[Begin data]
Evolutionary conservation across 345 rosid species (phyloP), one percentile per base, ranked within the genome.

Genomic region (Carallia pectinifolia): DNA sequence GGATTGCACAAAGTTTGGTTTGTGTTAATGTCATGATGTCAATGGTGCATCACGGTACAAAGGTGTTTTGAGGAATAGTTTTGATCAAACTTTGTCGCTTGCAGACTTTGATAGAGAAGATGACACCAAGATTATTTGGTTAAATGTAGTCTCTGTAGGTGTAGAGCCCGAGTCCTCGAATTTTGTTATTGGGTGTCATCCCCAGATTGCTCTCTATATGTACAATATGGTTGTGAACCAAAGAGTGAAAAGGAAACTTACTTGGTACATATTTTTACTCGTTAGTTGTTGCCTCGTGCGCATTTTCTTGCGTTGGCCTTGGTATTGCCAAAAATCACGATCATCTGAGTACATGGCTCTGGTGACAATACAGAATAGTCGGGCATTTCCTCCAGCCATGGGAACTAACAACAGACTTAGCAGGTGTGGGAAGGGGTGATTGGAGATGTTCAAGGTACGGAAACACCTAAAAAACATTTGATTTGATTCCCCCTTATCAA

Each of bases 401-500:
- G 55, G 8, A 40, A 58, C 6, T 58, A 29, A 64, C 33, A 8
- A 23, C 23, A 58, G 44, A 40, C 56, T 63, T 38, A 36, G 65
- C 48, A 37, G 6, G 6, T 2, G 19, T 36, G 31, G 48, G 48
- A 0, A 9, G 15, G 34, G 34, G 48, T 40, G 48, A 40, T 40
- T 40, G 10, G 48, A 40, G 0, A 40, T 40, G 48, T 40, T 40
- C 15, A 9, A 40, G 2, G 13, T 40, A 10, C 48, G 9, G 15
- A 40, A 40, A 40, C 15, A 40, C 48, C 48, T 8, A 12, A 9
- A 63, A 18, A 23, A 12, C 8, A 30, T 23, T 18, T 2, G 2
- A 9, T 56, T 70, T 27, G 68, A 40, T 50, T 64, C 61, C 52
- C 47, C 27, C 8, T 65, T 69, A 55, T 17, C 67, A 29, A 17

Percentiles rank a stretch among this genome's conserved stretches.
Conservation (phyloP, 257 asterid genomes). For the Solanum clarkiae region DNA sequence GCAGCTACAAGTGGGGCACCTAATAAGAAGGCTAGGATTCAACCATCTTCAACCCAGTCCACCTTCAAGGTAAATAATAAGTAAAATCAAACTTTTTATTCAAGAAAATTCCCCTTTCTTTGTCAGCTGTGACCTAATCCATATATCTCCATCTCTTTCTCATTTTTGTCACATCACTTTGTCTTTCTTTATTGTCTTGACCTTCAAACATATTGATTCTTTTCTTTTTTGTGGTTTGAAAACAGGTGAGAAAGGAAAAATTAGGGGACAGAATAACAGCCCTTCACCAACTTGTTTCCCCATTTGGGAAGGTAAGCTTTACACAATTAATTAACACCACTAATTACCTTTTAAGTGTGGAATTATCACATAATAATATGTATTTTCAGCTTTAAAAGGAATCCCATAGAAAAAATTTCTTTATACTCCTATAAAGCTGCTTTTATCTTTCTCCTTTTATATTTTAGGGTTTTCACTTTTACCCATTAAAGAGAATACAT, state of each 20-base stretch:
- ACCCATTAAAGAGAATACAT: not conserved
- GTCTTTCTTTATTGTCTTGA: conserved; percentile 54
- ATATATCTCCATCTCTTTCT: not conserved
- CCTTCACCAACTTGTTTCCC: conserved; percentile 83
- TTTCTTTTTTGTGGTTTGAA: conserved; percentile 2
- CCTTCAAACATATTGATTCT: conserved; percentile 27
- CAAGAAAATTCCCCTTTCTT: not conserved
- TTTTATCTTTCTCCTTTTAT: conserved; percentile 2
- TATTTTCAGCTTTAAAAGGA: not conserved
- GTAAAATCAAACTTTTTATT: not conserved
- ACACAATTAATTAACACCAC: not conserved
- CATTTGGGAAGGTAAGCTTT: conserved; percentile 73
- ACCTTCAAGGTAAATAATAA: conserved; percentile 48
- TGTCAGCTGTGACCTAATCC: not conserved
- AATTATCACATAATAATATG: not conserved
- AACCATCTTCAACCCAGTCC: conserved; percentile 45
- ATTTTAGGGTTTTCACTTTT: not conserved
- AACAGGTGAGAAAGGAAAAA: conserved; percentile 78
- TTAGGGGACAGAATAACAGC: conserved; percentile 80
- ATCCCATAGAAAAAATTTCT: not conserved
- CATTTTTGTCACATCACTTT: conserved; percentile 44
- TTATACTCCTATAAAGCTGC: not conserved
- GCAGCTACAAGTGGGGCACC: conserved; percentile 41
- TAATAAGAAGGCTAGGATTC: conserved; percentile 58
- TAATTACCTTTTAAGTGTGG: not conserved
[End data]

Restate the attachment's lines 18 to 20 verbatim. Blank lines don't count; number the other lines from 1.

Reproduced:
- ATATATCTCCATCTCTTTCT: not conserved
- CCTTCACCAACTTGTTTCCC: conserved; percentile 83
- TTTCTTTTTTGTGGTTTGAA: conserved; percentile 2